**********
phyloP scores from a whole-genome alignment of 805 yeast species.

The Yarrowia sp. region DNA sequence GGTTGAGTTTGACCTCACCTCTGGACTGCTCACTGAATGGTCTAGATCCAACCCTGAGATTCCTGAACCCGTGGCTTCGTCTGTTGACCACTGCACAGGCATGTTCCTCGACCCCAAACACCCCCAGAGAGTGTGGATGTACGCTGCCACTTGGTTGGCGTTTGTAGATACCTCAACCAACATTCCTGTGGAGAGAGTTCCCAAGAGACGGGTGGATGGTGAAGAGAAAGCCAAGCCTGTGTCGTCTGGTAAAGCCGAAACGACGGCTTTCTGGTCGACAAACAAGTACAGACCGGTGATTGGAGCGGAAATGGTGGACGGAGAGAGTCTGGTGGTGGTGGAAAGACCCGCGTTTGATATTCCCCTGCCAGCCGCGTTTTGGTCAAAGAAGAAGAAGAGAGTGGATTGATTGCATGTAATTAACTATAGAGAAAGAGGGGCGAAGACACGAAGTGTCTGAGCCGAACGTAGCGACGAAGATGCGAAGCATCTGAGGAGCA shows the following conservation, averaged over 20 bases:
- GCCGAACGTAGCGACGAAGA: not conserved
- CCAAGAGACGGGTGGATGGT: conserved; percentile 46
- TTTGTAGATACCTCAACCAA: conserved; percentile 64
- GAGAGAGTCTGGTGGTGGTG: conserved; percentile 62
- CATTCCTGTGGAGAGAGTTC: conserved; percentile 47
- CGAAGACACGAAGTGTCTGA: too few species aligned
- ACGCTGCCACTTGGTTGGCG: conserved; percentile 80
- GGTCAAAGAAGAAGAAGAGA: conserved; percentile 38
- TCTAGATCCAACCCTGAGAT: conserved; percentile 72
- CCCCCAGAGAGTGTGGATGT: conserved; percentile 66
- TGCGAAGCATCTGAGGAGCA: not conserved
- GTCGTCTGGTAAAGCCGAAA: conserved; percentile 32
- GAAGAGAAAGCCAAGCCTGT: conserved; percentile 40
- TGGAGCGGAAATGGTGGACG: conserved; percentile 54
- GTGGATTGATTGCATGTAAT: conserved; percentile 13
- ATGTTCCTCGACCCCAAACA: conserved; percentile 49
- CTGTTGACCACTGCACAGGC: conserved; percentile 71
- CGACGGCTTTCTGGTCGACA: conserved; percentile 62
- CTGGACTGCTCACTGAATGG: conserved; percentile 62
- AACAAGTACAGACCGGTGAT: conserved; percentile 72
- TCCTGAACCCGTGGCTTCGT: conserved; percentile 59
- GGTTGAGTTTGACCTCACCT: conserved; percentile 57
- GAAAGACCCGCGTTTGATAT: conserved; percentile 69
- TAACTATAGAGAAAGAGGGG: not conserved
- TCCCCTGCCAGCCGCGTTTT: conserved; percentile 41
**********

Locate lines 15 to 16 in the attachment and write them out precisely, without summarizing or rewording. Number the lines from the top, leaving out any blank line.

- GAAGAGAAAGCCAAGCCTGT: conserved; percentile 40
- TGGAGCGGAAATGGTGGACG: conserved; percentile 54